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What to do with my MSW

Discussion in 'Mental Health and Social Welfare' started by konp, Nov 10, 2017.

  1. konp

    Joined:
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    hello everyone,

    I am planning to get my Master of Social Work. I have a BA in Sociology and my undergrad GPA was 3.5

    I am planning to do the online MSW at USC or some other online universities

    I have been going through some extreme stress lately and my heart rate was between 90 to 96 per minute; I believe heart rate is in the normal range but it is more of in the high end. This stress has been going on for over a year and it might affect my health in the future. Due to health reason, I want to get my MSW online and yes I am aware that I will have to do field work for the MSW

    Here are my questions are for the MSW:

    1. Is it better to get the MSW online or in person? does it even matter if we get our MSW online?

    2. What environment can I work in so that I won't be stressed out easily (I am very prone to stress) after I get my MSW?
    I was thinking of working at a small outpatient clinic

    Thank you for all of your help.
     
    Salvador likes this.
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  3. MAClinician

    MAClinician Masters level clinician

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    1. It might matter. Some employers may care, others may not. Some employers know which schools produce the most knowledgeable graduates and others just want a body in the position. You may limit yourself via online schools. Plus, part of learning is the interactive part you get from exchanging info among classmates.

    2. If you are prone to stress, social work may not be the best fit for you. Social workers are in many different positions: hospitals, schools, human services agencies, clinics, to name a few. All have stressful components and each individual reacts differently to stress. Outpatient clinics depend on the client showing up for the appointment. Hospitals are often fast paced and can have high caseloads. Schools may also be a fast paced setting depending on the district and student population. Might want to think about why you chose social work and what your desired career is before applying to programs.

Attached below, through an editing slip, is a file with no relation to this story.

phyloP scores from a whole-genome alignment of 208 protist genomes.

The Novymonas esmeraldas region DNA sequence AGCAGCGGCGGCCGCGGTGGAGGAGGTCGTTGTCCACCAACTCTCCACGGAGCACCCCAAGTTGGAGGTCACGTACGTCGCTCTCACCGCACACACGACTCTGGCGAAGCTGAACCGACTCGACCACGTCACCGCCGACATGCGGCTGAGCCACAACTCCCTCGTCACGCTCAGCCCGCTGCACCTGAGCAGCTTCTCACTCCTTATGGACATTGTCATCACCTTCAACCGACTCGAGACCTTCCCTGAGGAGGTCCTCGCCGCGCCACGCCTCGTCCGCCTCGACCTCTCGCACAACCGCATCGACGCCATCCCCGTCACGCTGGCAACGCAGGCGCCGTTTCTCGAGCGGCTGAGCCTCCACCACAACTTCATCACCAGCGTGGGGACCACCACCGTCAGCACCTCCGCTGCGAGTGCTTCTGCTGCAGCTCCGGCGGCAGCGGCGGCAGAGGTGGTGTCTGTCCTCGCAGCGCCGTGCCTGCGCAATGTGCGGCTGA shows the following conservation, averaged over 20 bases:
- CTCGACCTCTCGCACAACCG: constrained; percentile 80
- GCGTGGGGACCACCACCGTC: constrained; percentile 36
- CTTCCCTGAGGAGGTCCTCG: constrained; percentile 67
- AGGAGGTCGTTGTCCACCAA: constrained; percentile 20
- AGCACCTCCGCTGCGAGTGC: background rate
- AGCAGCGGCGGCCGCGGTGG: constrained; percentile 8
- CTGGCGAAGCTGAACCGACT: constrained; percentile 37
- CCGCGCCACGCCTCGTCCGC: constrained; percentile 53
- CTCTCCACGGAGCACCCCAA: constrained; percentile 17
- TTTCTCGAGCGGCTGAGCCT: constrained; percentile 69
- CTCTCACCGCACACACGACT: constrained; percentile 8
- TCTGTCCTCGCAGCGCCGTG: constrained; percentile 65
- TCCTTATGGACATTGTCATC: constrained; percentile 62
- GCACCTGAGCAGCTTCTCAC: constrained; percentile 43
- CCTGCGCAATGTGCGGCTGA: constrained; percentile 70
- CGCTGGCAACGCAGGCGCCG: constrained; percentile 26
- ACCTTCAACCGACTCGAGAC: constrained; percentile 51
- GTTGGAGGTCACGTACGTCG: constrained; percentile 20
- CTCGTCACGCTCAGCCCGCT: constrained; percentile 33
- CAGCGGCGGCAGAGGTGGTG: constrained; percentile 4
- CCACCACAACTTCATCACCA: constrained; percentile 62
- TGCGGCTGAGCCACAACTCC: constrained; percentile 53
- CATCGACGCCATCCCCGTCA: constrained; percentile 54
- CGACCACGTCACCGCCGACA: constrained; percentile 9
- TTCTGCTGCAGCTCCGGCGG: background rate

4. Salvador

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    Hello Konp,
    I am currently attending USC for their MSW program and in my 2nd year (finishing up this semester and then 2 more to go).

    USC is highly reputable in producing trained professionals (MSW). USC offers on-campus classes as well as the Virtual Academic Center (VAC) where you complete coursework that is identical to on-ground courses. When you graduate from USC, there is no distinction between on-campus or online, the name USC carries its weight.

    1. This is irrelevant if you choose to get your degree via on-campus or through the VAC at USC, there is no distinction between the two with the exception that in VAC, you will meet working professionals already working in one manner or another in the human services field, giving you unique insights.

    2. The MSW degree itself is extremely flexible and the courses are generalist in the nature due to the various settings one can work with with an MSW. With that being said, USC does offer three concentrations with sub-concentrations such as Adult Mental Health and Wellness (AMHW), Children, Youth, and Families (CYF), and Social Change and Innovation (SCI). The sub-concentrations are Military Social Work and School Social Work.


    If you have any other questions, feel free to ask.
     
  5. singasongofjoy

    Psychologist

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    All of the social workers I have ever known (and I've worked with a lot of them in a lot of different clinics/hospitals throughout my training/career) have had jobs that seemed at least as stressful as mine, but usually a good bit more stressful. In my opinion I don't think any of them get paid enough for the work they do because they do a lot of juggling stressful situations. Low-stress MSW jobs might exist out there somewhere, but I wouldn't have the slightest clue where that might possibly be. If you outline your interests a bit better, there might be some other career options that might be less stressful and pay about the same (or better) on average. When I finished my masters and before going on to a PhD program, I was dismayed when I saw how much a respiratory therapist could make, and at the time that job sounded about as interesting / fun to me as the job that I was doing, and probably less stressful. If it's the only career path you can imagine for yourself, wonderful- carry on. If you aren't positive, O*net is a nice place to browse career options. O*NET OnLine
     

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